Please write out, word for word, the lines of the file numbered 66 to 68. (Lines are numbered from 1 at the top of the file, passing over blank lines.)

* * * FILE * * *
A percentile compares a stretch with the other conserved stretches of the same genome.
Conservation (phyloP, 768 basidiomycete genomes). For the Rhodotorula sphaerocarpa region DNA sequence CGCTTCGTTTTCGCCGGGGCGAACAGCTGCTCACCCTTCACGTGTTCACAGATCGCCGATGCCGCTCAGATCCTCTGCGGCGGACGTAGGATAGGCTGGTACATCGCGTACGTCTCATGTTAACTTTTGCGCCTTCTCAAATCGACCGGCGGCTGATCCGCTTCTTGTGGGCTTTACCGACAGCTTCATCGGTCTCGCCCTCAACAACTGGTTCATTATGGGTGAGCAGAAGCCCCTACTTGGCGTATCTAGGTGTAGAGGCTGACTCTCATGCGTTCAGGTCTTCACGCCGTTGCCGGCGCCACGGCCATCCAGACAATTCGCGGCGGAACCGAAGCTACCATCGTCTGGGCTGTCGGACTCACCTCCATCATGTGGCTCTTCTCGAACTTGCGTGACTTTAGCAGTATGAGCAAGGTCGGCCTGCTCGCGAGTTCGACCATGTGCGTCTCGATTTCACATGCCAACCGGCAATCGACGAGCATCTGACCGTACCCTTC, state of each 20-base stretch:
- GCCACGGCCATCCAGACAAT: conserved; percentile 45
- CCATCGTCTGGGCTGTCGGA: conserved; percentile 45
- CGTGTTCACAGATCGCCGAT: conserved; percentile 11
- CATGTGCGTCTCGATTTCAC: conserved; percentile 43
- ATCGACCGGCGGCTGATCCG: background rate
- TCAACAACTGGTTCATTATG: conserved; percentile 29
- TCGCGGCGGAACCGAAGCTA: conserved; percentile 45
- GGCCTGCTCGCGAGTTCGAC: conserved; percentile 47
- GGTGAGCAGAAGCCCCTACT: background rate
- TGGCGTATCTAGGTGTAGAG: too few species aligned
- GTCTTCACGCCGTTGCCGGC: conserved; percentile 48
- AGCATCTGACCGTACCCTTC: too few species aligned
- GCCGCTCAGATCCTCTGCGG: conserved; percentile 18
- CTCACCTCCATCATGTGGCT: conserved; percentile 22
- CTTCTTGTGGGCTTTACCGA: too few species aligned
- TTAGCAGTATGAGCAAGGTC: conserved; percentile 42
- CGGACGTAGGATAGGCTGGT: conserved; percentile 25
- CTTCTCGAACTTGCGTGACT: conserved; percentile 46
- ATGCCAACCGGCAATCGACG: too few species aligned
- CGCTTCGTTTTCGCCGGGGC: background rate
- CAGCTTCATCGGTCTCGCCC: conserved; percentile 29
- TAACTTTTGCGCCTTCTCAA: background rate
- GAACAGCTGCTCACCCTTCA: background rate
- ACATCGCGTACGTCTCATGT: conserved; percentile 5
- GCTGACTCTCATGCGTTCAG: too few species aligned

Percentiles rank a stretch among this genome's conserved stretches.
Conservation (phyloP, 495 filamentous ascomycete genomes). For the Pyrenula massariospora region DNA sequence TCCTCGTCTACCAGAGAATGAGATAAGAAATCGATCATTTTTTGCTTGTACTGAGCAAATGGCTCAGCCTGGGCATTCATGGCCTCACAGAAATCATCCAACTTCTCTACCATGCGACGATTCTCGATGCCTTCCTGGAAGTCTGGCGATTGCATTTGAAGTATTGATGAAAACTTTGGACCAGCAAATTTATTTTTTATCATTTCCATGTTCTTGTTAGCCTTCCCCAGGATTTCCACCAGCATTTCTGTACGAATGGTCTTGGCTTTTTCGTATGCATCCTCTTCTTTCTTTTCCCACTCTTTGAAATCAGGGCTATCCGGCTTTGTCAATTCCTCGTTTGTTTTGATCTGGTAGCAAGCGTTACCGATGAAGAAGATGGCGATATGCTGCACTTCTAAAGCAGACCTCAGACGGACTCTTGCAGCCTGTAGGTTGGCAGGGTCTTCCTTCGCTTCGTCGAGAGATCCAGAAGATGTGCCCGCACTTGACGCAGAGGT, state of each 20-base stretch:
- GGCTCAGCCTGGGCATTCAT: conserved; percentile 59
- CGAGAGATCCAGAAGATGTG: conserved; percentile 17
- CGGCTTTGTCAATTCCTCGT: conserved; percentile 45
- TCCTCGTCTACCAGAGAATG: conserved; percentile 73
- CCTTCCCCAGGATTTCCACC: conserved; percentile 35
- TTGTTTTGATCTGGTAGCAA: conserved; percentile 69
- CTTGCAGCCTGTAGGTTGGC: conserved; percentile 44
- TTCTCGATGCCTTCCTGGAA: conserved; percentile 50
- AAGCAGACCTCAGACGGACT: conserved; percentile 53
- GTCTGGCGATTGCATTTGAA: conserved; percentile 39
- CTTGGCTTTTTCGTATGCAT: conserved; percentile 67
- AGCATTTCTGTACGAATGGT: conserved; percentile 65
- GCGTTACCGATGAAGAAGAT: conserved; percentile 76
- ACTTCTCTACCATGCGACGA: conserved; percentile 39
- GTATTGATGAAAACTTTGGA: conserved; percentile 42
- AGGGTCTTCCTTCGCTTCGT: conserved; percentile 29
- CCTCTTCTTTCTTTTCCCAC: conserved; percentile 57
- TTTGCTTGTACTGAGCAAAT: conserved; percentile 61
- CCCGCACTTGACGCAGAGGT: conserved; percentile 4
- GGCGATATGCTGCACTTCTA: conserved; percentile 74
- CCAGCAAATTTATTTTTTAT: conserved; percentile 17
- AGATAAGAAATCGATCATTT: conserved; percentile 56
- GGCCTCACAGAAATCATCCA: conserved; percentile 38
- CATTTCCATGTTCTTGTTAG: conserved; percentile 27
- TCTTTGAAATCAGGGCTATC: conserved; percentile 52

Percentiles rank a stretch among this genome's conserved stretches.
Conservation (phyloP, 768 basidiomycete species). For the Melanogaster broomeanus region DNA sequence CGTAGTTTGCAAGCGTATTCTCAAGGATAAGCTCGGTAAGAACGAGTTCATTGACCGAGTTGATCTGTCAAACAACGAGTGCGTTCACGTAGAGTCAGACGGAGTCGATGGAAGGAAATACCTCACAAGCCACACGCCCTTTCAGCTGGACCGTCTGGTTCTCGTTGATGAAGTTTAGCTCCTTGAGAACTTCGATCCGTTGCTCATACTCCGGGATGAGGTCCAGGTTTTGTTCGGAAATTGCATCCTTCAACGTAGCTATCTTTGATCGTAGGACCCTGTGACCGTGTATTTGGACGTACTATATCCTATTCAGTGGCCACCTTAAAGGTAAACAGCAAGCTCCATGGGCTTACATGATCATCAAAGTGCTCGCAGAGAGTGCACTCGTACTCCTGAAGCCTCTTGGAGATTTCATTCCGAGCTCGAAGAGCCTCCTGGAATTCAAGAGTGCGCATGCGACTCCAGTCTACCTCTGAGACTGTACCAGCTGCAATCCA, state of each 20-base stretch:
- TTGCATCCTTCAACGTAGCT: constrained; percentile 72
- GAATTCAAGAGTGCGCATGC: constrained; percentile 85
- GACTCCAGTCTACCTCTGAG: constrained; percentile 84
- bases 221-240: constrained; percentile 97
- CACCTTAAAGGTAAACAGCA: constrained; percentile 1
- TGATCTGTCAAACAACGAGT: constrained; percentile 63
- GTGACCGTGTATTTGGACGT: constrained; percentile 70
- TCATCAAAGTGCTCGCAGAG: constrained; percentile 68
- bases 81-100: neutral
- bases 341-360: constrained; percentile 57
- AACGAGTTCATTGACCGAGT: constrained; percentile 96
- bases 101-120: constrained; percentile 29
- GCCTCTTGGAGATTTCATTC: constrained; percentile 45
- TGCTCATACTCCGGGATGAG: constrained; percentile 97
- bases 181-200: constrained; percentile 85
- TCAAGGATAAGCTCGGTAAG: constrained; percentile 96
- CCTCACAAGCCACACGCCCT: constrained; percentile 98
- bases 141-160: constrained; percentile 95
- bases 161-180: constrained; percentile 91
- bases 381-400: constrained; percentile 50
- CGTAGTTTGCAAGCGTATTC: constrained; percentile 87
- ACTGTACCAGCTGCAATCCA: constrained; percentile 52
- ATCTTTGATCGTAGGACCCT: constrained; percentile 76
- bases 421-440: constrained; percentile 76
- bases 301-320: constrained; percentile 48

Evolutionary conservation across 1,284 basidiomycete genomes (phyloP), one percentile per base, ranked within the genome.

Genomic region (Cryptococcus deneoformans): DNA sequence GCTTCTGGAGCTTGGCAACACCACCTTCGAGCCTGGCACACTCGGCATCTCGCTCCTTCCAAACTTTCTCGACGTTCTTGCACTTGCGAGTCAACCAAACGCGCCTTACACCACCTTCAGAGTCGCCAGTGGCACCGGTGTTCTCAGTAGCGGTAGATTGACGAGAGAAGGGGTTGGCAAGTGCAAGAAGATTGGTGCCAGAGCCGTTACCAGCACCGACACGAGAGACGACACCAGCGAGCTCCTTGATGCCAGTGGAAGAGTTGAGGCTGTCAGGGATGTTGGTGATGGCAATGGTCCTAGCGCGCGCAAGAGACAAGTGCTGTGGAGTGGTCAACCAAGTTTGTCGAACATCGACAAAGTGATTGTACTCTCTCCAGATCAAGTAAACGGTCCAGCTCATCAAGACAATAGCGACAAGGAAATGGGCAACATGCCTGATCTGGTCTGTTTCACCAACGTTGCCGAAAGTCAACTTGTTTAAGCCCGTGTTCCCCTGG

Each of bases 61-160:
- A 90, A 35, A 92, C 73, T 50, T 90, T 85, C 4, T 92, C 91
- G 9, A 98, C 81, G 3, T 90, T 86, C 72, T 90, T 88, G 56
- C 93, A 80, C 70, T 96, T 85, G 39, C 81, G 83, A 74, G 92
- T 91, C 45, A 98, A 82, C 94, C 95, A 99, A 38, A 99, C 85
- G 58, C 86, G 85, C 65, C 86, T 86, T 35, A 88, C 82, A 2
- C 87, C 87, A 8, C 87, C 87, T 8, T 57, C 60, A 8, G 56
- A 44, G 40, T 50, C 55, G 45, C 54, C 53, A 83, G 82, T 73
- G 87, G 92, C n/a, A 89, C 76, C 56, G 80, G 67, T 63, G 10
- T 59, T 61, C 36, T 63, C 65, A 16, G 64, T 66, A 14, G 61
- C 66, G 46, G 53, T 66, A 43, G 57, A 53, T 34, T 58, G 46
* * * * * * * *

- bases 341-360: constrained; percentile 57
- AACGAGTTCATTGACCGAGT: constrained; percentile 96
- bases 101-120: constrained; percentile 29